Get Blog Posts Via Email

View RSS Feed


Posts Tagged ‘Oslo’

NEMESIS by Jo Nesbo: Book Review

Translators are some of my favorite people. Since reading Jo Nesbo’s books in the original Norwegian would be difficult (okay, impossible) for me, Don Bartlett has come to the rescue and translated Nemesis.

This is the third book I’ve read in Nesbo’s series featuring Harry Hole (I wish I knew how to pronounce his last name properly; I doubt it rhymes with mole).   He’s your typical Scandinavian detective–a slightly depressed, former alcoholic, renegade police officer who’s usually on the outs with his department chief but who manages to keep his job because he gets the crime solved. His reasoning and methods are unorthodox, but he refuses to accept pat answers and digs deeply into each mystery with the hope not only of solving it but finding out the criminal’s motive.

There are three distinct threads in this story, although they all tie together at the end.  In Nemesis Harry is waiting to hear from his girlfriend about whether she will be able to retain custody of her young son whose Russian father now wants the boy to live with him in Russia.  While the trial is going on in Moscow, Harry hears from an old girlfriend, a woman he hasn’t seen or been in contact with in some time, who insists they get together to say a proper goodbye.  And then there’s a series of bank robberies in Oslo, the robber’s M.I. looking like that of a famous bank robber who is believed to have died some time ago.  So what’s going on?

In addition, Hole has to contend with two adversaries on the force. One is Rune Ivarsson, the head of the Robbery Division that is heading the investigation into the bank robberies even though a murder occurred during the first one.  He’s an officious power-seeker who dislikes Harry and his nonconformist ways.  The other is Tom Waaler, a homicide detective and a much more dangerous enemy.  He’s the man who killed Harry’s partner in a previous novel, a man with neo-Nazi and drug-related ties, a very dangerous adversary indeed.  And he seems to have blindsided Harry’s new partner, a naive young detective who literally never forgets a face.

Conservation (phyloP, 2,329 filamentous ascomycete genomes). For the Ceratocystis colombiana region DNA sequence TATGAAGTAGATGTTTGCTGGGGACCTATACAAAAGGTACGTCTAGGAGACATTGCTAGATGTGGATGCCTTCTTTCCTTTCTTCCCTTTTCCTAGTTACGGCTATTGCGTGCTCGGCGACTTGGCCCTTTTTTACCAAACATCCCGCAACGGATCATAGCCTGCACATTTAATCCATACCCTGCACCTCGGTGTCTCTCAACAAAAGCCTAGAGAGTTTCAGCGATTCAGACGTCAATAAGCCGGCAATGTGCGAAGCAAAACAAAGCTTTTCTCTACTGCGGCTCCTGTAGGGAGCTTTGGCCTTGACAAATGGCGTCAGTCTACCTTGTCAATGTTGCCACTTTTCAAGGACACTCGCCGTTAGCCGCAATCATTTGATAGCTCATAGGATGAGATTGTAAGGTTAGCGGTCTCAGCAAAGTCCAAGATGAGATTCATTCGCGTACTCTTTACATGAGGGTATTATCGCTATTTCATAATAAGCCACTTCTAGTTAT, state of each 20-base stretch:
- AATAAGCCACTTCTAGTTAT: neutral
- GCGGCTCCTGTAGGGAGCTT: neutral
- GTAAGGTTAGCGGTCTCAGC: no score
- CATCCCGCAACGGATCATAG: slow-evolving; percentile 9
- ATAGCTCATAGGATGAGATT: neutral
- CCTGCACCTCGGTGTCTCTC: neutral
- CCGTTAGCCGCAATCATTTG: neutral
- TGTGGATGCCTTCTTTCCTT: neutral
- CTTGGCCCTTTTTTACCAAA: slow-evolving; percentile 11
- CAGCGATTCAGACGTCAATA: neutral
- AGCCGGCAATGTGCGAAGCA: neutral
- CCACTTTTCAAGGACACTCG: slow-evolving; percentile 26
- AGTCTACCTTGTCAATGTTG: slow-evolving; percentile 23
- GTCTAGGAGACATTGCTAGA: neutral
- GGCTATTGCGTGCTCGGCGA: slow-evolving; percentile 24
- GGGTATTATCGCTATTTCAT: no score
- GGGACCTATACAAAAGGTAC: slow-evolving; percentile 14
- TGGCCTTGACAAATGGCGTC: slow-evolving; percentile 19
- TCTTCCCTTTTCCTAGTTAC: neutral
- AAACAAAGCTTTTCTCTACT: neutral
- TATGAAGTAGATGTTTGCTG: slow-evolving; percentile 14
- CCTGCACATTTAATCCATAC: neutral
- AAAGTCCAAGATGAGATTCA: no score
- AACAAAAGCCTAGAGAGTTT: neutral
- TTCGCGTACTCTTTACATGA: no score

This novel is close to 500 pages, and there’s enough action in it for another hundred.  For a small capital city in a small, law-abiding country, Oslo seems to be filled with unsavory police officers and murderous criminals.  There’s also a lot of “doubling” going on–with brothers being mistaken for and taking the blame for crimes committed by their siblings.

Harry Hole is a protagonist who grows on you. At points in the novel I wanted to shake him and say, “What do you think you’re doing?”  But he’s real, sometimes painfully so, and the mistakes he makes come from his heart.  His feelings for his girlfriend and her son, both of whom are painfully aware that their future happiness resides with a judge in a foreign country, are strong and realistic, even as he sometimes acts in a way he wouldn’t like his girlfriend to see.  That’s human, and Harry certainly is that.

Jo Nesbo’s books are part of a strong series, and I look forward to the next one.  I’m hoping another translation of his novels is in the works and will appear on our shores very soon.

You can read more about Jo Nesbo at his web site.